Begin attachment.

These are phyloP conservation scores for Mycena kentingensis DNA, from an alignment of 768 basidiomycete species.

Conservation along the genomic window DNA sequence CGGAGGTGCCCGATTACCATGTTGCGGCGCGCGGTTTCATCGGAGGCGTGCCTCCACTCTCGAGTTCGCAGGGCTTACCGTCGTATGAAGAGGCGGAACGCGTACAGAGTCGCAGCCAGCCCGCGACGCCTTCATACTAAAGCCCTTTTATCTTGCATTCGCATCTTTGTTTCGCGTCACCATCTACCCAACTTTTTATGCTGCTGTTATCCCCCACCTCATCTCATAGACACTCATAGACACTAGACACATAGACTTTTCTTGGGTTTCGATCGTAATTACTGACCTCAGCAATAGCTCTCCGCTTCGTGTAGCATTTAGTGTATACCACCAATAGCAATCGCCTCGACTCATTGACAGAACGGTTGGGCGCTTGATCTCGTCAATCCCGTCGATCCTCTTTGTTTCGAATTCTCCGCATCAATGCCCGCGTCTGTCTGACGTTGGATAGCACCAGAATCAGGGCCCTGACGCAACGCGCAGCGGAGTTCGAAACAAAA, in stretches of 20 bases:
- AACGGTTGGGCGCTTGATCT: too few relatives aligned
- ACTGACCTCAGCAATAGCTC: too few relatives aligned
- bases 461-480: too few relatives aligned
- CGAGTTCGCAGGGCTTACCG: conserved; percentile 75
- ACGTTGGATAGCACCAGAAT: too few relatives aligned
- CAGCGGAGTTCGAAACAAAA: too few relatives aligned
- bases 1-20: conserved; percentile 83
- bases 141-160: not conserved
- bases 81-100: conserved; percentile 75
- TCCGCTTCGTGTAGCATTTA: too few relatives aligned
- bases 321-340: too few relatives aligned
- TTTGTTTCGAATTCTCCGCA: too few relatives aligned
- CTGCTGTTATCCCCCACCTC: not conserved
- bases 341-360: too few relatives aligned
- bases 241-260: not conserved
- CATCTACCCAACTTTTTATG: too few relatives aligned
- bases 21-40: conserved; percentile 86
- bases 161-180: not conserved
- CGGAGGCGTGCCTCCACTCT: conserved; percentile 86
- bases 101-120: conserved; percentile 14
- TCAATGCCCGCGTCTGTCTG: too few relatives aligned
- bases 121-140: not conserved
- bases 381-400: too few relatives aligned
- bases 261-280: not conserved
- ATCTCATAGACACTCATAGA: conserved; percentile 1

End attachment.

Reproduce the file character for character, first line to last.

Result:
These are phyloP conservation scores for Mycena kentingensis DNA, from an alignment of 768 basidiomycete species.

Conservation along the genomic window DNA sequence CGGAGGTGCCCGATTACCATGTTGCGGCGCGCGGTTTCATCGGAGGCGTGCCTCCACTCTCGAGTTCGCAGGGCTTACCGTCGTATGAAGAGGCGGAACGCGTACAGAGTCGCAGCCAGCCCGCGACGCCTTCATACTAAAGCCCTTTTATCTTGCATTCGCATCTTTGTTTCGCGTCACCATCTACCCAACTTTTTATGCTGCTGTTATCCCCCACCTCATCTCATAGACACTCATAGACACTAGACACATAGACTTTTCTTGGGTTTCGATCGTAATTACTGACCTCAGCAATAGCTCTCCGCTTCGTGTAGCATTTAGTGTATACCACCAATAGCAATCGCCTCGACTCATTGACAGAACGGTTGGGCGCTTGATCTCGTCAATCCCGTCGATCCTCTTTGTTTCGAATTCTCCGCATCAATGCCCGCGTCTGTCTGACGTTGGATAGCACCAGAATCAGGGCCCTGACGCAACGCGCAGCGGAGTTCGAAACAAAA, in stretches of 20 bases:
- AACGGTTGGGCGCTTGATCT: too few relatives aligned
- ACTGACCTCAGCAATAGCTC: too few relatives aligned
- bases 461-480: too few relatives aligned
- CGAGTTCGCAGGGCTTACCG: conserved; percentile 75
- ACGTTGGATAGCACCAGAAT: too few relatives aligned
- CAGCGGAGTTCGAAACAAAA: too few relatives aligned
- bases 1-20: conserved; percentile 83
- bases 141-160: not conserved
- bases 81-100: conserved; percentile 75
- TCCGCTTCGTGTAGCATTTA: too few relatives aligned
- bases 321-340: too few relatives aligned
- TTTGTTTCGAATTCTCCGCA: too few relatives aligned
- CTGCTGTTATCCCCCACCTC: not conserved
- bases 341-360: too few relatives aligned
- bases 241-260: not conserved
- CATCTACCCAACTTTTTATG: too few relatives aligned
- bases 21-40: conserved; percentile 86
- bases 161-180: not conserved
- CGGAGGCGTGCCTCCACTCT: conserved; percentile 86
- bases 101-120: conserved; percentile 14
- TCAATGCCCGCGTCTGTCTG: too few relatives aligned
- bases 121-140: not conserved
- bases 381-400: too few relatives aligned
- bases 261-280: not conserved
- ATCTCATAGACACTCATAGA: conserved; percentile 1